In fact, despite lots of other improvements - including a faster processor, a fancier camera, a barometer for fitness apps, and so forth - it's the larger display that matters most. Bigger screens was the primary feature attracting customers to Android-based smartphones such as Samsung's Galaxy series.
This is the one product announced today that will hit the bottom line quickly. The two iPhone 6 models will go on sale starting Sept. 19 and so will be available for the entire December quarter, traditionally Apple's most lucrative.
And Apple itself is expecting monster sales of the iPhone 6, as previous reports indicated that they had ordered factories to produce 70 million to 80 million units ahead of the launch - substantially more than the 50 million to 60 million iPhone 5s and iPhone 5c models the company ordered last year.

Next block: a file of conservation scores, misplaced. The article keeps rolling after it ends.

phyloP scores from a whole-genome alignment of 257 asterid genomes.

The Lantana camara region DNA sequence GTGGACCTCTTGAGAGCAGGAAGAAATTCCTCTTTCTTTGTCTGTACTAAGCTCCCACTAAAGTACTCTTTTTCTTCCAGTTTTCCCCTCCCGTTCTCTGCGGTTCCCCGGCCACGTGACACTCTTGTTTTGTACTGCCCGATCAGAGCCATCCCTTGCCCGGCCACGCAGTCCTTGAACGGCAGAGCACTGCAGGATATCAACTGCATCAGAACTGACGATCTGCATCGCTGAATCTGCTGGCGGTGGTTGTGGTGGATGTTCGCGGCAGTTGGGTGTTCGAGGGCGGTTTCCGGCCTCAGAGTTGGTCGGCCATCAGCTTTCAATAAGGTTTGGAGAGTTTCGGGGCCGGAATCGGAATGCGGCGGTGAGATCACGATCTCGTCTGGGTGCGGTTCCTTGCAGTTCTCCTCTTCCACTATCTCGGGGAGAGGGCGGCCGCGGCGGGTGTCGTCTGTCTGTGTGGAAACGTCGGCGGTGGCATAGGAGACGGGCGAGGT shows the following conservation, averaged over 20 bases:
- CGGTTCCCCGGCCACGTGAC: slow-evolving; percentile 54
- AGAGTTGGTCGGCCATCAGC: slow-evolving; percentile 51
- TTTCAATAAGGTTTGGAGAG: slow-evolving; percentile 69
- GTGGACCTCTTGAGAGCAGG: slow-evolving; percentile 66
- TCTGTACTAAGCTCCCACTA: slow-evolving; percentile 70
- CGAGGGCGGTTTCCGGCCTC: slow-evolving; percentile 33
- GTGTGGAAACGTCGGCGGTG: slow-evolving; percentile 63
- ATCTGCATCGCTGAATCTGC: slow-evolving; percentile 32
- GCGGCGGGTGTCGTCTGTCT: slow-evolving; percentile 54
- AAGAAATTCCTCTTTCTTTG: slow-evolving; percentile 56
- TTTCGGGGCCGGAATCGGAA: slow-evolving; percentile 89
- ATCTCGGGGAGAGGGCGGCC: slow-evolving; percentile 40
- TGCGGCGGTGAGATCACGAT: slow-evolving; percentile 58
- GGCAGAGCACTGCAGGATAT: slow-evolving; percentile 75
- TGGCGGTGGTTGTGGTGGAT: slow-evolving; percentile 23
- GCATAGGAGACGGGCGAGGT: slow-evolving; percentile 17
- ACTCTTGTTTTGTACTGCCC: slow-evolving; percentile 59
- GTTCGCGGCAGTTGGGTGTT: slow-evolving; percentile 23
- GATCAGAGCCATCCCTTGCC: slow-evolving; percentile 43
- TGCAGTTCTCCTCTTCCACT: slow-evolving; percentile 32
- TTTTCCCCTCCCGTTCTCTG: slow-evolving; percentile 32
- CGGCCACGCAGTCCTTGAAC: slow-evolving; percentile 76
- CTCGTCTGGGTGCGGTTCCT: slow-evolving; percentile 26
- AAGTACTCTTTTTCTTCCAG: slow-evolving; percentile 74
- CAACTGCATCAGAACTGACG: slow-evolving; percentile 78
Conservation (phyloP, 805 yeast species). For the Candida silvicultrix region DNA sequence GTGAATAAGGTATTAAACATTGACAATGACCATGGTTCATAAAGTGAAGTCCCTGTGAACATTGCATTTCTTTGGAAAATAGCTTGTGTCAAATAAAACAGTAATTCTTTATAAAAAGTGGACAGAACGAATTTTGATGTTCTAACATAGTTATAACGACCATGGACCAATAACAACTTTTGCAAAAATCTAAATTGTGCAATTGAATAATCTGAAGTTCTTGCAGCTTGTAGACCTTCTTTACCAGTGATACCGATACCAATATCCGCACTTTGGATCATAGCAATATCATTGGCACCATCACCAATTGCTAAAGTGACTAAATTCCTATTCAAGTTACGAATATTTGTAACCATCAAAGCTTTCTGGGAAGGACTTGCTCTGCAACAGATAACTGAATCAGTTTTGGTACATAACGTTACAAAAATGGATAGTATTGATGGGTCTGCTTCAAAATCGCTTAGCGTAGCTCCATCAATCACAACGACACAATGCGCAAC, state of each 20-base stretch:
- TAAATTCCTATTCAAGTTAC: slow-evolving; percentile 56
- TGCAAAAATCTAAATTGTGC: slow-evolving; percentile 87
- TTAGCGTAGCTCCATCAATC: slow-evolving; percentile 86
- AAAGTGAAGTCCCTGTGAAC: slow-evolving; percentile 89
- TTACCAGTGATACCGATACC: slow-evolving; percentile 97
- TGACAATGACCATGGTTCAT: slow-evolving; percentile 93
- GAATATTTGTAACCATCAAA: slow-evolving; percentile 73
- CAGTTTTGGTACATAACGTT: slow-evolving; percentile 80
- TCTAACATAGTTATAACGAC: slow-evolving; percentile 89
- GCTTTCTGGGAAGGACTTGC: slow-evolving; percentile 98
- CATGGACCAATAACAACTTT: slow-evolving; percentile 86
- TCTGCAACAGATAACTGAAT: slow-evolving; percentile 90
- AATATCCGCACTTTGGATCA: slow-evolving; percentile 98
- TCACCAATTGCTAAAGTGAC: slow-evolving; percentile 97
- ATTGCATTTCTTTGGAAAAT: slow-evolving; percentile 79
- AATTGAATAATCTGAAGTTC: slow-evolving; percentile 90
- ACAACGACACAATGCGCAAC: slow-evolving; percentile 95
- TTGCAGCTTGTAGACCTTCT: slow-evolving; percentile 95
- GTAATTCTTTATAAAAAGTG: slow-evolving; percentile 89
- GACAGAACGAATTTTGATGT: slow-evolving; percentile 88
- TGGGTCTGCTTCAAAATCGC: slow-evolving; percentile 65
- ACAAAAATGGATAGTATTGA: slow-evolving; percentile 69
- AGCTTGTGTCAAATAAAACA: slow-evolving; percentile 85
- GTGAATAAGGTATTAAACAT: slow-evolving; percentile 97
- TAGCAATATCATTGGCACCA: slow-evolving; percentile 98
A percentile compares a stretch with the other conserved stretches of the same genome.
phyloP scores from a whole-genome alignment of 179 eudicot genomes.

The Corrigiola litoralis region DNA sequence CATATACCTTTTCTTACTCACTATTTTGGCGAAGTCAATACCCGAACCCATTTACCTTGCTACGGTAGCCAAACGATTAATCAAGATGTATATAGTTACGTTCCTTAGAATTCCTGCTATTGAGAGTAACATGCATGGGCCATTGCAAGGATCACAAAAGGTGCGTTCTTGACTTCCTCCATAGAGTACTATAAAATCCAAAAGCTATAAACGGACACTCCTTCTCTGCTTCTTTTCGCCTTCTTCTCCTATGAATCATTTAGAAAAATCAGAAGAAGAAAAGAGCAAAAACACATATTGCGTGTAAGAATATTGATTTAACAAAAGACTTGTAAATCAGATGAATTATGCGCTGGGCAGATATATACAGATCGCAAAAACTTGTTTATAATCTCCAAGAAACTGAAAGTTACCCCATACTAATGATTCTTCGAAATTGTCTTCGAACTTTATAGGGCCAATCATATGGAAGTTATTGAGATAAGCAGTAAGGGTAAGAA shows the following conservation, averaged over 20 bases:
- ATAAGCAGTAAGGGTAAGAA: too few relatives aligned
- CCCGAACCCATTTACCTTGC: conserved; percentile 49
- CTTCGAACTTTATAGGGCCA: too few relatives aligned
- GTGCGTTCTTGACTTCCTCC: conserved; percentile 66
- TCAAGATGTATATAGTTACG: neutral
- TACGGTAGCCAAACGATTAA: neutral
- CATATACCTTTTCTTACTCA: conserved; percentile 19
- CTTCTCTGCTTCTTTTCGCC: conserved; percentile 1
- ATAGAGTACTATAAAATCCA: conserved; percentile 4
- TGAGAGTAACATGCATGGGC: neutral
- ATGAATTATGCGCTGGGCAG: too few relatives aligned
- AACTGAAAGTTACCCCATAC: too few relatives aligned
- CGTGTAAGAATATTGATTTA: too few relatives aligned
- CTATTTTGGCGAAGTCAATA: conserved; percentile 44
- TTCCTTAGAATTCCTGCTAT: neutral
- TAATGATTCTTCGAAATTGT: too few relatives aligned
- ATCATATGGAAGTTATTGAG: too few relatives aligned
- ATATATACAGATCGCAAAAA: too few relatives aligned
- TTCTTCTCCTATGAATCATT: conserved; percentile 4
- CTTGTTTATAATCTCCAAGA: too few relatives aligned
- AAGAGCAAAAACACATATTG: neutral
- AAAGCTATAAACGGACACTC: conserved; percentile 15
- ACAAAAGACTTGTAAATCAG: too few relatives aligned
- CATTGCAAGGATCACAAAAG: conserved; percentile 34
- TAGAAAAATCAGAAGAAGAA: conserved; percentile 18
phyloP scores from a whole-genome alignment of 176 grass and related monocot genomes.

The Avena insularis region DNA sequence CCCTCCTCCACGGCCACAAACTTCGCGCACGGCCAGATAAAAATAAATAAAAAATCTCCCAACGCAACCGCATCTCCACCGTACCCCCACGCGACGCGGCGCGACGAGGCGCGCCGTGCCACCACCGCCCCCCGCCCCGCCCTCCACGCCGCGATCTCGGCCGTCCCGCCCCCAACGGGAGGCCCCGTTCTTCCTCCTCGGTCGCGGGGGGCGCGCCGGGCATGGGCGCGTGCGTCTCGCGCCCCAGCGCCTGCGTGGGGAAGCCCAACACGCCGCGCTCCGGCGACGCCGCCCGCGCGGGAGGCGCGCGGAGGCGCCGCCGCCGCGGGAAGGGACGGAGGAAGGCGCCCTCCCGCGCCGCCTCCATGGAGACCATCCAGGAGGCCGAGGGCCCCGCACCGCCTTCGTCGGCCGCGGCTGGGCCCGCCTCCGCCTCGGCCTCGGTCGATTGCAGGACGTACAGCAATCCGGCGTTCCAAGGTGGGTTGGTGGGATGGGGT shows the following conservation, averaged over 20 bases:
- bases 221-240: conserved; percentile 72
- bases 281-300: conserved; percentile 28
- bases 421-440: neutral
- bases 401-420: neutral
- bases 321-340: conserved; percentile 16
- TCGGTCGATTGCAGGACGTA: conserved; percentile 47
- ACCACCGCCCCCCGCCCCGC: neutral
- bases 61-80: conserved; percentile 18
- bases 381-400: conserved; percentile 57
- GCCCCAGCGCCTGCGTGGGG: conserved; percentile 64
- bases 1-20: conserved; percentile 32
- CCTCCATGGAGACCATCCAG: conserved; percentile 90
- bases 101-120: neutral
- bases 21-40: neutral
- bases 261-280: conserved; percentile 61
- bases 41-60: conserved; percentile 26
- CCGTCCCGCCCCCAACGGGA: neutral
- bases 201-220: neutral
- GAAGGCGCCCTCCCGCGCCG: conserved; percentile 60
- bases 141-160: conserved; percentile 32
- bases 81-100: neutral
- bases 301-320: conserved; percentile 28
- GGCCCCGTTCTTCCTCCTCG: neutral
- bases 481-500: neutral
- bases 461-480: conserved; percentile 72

Since the iPhone accounts for more than half of Apple's profits, such a bump in sales will serve as a catalyst for the AAPL stock price into the fall and winter.
The other two major announcements figure to have most of their impact sometime next year...
The Apple Pay Impact on the Apple Stock Price
The Apple Pay initiative appears to be every bit as ambitious as many suspected.
Apple announced it has made deals with the major credit card companies, Visa Inc. (NYSE: V), Mastercard Inc. (NYSE: MA), and American Express Co. (NYSE: AXP), as well as most of the major banks that distribute them.
Apple Pay will allow people to pay with any of their credit cards without needing the physical card. The iPhone 6 is equipped with a near-field communication (NFC) chip that will interact with the payment terminal, and Apple's Touch ID will enable the transaction.